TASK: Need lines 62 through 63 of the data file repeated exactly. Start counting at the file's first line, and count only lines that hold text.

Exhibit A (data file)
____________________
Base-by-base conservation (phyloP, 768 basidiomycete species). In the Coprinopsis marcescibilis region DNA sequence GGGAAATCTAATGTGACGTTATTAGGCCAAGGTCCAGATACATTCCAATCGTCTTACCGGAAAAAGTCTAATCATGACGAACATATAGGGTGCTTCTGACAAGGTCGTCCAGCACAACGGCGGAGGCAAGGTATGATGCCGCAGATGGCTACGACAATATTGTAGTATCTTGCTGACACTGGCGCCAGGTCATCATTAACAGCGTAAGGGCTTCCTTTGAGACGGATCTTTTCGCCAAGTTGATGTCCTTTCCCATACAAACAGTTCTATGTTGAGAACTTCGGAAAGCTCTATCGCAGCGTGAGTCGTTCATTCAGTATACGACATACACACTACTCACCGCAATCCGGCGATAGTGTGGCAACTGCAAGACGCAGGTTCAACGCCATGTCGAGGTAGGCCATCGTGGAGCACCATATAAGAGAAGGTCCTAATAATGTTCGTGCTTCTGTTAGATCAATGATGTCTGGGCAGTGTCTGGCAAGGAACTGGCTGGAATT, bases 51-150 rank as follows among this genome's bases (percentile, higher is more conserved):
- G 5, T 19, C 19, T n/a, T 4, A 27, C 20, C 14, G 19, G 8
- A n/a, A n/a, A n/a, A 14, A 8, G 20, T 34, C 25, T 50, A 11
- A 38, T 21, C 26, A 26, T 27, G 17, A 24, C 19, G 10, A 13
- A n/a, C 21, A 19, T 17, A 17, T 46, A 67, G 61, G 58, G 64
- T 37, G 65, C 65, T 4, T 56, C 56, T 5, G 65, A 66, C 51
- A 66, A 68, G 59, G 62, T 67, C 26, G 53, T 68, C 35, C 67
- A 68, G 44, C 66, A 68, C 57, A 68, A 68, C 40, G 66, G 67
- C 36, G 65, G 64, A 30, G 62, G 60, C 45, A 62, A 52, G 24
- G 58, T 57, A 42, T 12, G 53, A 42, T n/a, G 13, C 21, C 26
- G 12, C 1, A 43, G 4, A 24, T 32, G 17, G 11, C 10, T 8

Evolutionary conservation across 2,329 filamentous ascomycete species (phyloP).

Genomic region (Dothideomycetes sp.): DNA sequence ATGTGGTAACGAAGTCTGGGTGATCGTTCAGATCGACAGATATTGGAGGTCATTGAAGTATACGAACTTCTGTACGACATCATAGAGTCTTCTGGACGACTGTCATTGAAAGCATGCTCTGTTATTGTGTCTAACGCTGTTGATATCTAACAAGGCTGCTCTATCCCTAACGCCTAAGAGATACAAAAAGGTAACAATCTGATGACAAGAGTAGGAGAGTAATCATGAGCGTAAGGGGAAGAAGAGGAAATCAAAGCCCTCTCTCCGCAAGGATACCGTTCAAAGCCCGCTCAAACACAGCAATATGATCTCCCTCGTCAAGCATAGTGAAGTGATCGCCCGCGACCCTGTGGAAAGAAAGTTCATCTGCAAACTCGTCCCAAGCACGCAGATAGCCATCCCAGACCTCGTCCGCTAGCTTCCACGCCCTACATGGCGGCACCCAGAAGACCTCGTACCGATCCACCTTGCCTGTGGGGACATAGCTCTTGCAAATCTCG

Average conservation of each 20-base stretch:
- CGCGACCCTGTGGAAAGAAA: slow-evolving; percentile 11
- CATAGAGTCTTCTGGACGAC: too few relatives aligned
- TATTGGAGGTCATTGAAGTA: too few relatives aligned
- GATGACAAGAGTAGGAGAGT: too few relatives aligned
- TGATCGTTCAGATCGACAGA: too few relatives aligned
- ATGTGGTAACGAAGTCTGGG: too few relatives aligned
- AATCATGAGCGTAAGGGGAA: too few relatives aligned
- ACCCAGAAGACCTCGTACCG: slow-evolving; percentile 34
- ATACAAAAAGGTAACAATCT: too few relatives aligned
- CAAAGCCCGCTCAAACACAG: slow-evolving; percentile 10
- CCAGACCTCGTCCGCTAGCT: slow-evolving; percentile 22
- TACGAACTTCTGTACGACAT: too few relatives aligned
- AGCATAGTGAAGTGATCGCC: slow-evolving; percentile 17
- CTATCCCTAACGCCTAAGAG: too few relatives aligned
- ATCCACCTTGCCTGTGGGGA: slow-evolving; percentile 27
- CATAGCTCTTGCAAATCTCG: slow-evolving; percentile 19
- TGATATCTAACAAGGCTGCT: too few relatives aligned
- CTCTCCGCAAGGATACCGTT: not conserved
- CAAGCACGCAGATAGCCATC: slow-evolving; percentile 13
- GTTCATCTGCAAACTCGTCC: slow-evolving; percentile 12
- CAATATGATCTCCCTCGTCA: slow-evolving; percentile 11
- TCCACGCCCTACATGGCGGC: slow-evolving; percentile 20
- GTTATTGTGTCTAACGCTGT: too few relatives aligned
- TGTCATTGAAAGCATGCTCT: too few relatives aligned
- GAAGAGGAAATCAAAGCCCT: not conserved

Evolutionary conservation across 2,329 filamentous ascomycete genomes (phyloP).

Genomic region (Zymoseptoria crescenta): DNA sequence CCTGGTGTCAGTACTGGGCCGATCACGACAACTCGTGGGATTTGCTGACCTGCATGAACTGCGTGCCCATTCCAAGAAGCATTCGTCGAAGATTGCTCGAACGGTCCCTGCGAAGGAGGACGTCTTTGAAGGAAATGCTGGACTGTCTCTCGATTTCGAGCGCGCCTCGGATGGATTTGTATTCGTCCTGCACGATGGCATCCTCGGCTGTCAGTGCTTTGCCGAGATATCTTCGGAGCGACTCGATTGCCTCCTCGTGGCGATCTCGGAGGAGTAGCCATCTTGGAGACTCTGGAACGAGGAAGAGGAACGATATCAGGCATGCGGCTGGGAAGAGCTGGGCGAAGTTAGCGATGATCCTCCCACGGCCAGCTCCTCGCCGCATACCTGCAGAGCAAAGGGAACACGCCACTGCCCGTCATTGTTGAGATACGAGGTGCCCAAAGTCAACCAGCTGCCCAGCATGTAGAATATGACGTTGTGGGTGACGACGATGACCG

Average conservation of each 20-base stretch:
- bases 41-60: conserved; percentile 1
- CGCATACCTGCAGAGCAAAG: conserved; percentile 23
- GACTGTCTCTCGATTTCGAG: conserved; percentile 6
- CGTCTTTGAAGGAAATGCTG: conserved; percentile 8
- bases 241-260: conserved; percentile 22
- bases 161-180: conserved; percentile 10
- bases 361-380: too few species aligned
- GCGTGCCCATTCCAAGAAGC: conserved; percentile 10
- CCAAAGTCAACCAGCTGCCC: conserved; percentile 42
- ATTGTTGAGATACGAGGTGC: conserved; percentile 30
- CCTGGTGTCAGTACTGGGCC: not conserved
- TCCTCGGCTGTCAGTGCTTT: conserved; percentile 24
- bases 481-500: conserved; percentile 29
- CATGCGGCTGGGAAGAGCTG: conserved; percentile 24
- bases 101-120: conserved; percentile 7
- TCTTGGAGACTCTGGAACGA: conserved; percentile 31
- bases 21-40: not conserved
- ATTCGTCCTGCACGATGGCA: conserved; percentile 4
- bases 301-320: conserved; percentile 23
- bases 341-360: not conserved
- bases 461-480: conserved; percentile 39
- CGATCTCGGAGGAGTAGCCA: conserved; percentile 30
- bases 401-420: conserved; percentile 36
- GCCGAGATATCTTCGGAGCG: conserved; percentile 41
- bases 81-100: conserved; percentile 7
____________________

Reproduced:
- bases 341-360: not conserved
- bases 461-480: conserved; percentile 39